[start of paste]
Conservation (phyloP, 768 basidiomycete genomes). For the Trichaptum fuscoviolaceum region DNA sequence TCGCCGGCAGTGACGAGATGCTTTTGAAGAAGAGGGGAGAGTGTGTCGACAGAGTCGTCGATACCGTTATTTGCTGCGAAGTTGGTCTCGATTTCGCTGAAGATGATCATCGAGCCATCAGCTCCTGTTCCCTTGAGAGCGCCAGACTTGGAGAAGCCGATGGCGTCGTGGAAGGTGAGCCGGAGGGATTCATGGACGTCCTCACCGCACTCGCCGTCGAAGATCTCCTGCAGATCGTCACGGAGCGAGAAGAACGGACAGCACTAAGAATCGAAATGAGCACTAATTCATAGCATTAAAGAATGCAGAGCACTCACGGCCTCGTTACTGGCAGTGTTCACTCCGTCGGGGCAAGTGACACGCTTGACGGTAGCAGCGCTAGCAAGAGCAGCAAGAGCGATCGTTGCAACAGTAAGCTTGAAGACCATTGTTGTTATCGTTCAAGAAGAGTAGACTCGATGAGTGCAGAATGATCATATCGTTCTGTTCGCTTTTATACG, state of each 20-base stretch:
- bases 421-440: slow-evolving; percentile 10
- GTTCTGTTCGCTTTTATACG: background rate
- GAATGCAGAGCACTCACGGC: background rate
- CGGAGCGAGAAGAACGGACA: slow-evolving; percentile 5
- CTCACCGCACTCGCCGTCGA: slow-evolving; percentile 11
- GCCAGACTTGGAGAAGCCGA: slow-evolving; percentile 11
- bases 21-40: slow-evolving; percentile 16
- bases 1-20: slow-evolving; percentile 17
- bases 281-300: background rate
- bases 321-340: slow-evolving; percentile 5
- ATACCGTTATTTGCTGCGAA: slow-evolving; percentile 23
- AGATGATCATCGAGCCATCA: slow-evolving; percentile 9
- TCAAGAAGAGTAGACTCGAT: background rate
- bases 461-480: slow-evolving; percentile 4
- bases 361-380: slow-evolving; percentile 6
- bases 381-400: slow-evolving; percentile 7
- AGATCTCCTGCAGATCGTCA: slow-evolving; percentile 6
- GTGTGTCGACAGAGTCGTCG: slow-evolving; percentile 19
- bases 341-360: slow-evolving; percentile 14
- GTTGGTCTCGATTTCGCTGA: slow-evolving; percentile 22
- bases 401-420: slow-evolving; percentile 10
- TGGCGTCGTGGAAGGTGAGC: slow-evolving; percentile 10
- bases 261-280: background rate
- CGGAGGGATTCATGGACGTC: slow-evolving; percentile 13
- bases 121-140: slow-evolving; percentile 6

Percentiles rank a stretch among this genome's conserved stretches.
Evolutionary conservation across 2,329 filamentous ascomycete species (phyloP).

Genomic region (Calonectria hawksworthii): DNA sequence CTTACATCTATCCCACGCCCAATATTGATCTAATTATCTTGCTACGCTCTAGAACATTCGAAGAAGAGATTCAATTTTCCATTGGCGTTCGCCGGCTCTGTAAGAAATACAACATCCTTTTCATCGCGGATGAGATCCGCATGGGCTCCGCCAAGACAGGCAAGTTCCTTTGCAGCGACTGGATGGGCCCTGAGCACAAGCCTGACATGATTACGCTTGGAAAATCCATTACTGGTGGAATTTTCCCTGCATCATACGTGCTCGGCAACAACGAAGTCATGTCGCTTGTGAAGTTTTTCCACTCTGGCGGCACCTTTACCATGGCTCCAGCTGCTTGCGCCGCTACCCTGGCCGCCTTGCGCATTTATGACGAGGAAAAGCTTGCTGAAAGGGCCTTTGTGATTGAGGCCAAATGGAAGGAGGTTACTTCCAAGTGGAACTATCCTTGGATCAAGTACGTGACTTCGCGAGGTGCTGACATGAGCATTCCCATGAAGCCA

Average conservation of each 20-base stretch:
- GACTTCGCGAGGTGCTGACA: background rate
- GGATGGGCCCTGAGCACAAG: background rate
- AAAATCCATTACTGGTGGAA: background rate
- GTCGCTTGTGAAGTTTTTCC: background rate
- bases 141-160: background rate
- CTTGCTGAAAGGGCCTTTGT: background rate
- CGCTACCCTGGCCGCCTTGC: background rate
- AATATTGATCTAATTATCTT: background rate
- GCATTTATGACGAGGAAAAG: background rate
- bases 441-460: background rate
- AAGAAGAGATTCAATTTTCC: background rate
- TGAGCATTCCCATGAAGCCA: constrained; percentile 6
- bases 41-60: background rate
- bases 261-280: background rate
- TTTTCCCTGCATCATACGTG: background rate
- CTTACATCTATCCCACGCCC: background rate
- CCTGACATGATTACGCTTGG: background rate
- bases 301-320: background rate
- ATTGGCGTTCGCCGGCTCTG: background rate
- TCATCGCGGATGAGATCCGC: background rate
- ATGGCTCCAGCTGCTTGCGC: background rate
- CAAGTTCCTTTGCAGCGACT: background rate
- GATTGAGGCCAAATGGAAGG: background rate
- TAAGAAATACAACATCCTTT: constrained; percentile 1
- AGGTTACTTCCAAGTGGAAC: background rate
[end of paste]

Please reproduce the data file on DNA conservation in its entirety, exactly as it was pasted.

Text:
Conservation (phyloP, 768 basidiomycete genomes). For the Trichaptum fuscoviolaceum region DNA sequence TCGCCGGCAGTGACGAGATGCTTTTGAAGAAGAGGGGAGAGTGTGTCGACAGAGTCGTCGATACCGTTATTTGCTGCGAAGTTGGTCTCGATTTCGCTGAAGATGATCATCGAGCCATCAGCTCCTGTTCCCTTGAGAGCGCCAGACTTGGAGAAGCCGATGGCGTCGTGGAAGGTGAGCCGGAGGGATTCATGGACGTCCTCACCGCACTCGCCGTCGAAGATCTCCTGCAGATCGTCACGGAGCGAGAAGAACGGACAGCACTAAGAATCGAAATGAGCACTAATTCATAGCATTAAAGAATGCAGAGCACTCACGGCCTCGTTACTGGCAGTGTTCACTCCGTCGGGGCAAGTGACACGCTTGACGGTAGCAGCGCTAGCAAGAGCAGCAAGAGCGATCGTTGCAACAGTAAGCTTGAAGACCATTGTTGTTATCGTTCAAGAAGAGTAGACTCGATGAGTGCAGAATGATCATATCGTTCTGTTCGCTTTTATACG, state of each 20-base stretch:
- bases 421-440: slow-evolving; percentile 10
- GTTCTGTTCGCTTTTATACG: background rate
- GAATGCAGAGCACTCACGGC: background rate
- CGGAGCGAGAAGAACGGACA: slow-evolving; percentile 5
- CTCACCGCACTCGCCGTCGA: slow-evolving; percentile 11
- GCCAGACTTGGAGAAGCCGA: slow-evolving; percentile 11
- bases 21-40: slow-evolving; percentile 16
- bases 1-20: slow-evolving; percentile 17
- bases 281-300: background rate
- bases 321-340: slow-evolving; percentile 5
- ATACCGTTATTTGCTGCGAA: slow-evolving; percentile 23
- AGATGATCATCGAGCCATCA: slow-evolving; percentile 9
- TCAAGAAGAGTAGACTCGAT: background rate
- bases 461-480: slow-evolving; percentile 4
- bases 361-380: slow-evolving; percentile 6
- bases 381-400: slow-evolving; percentile 7
- AGATCTCCTGCAGATCGTCA: slow-evolving; percentile 6
- GTGTGTCGACAGAGTCGTCG: slow-evolving; percentile 19
- bases 341-360: slow-evolving; percentile 14
- GTTGGTCTCGATTTCGCTGA: slow-evolving; percentile 22
- bases 401-420: slow-evolving; percentile 10
- TGGCGTCGTGGAAGGTGAGC: slow-evolving; percentile 10
- bases 261-280: background rate
- CGGAGGGATTCATGGACGTC: slow-evolving; percentile 13
- bases 121-140: slow-evolving; percentile 6

Percentiles rank a stretch among this genome's conserved stretches.
Evolutionary conservation across 2,329 filamentous ascomycete species (phyloP).

Genomic region (Calonectria hawksworthii): DNA sequence CTTACATCTATCCCACGCCCAATATTGATCTAATTATCTTGCTACGCTCTAGAACATTCGAAGAAGAGATTCAATTTTCCATTGGCGTTCGCCGGCTCTGTAAGAAATACAACATCCTTTTCATCGCGGATGAGATCCGCATGGGCTCCGCCAAGACAGGCAAGTTCCTTTGCAGCGACTGGATGGGCCCTGAGCACAAGCCTGACATGATTACGCTTGGAAAATCCATTACTGGTGGAATTTTCCCTGCATCATACGTGCTCGGCAACAACGAAGTCATGTCGCTTGTGAAGTTTTTCCACTCTGGCGGCACCTTTACCATGGCTCCAGCTGCTTGCGCCGCTACCCTGGCCGCCTTGCGCATTTATGACGAGGAAAAGCTTGCTGAAAGGGCCTTTGTGATTGAGGCCAAATGGAAGGAGGTTACTTCCAAGTGGAACTATCCTTGGATCAAGTACGTGACTTCGCGAGGTGCTGACATGAGCATTCCCATGAAGCCA

Average conservation of each 20-base stretch:
- GACTTCGCGAGGTGCTGACA: background rate
- GGATGGGCCCTGAGCACAAG: background rate
- AAAATCCATTACTGGTGGAA: background rate
- GTCGCTTGTGAAGTTTTTCC: background rate
- bases 141-160: background rate
- CTTGCTGAAAGGGCCTTTGT: background rate
- CGCTACCCTGGCCGCCTTGC: background rate
- AATATTGATCTAATTATCTT: background rate
- GCATTTATGACGAGGAAAAG: background rate
- bases 441-460: background rate
- AAGAAGAGATTCAATTTTCC: background rate
- TGAGCATTCCCATGAAGCCA: constrained; percentile 6
- bases 41-60: background rate
- bases 261-280: background rate
- TTTTCCCTGCATCATACGTG: background rate
- CTTACATCTATCCCACGCCC: background rate
- CCTGACATGATTACGCTTGG: background rate
- bases 301-320: background rate
- ATTGGCGTTCGCCGGCTCTG: background rate
- TCATCGCGGATGAGATCCGC: background rate
- ATGGCTCCAGCTGCTTGCGC: background rate
- CAAGTTCCTTTGCAGCGACT: background rate
- GATTGAGGCCAAATGGAAGG: background rate
- TAAGAAATACAACATCCTTT: constrained; percentile 1
- AGGTTACTTCCAAGTGGAAC: background rate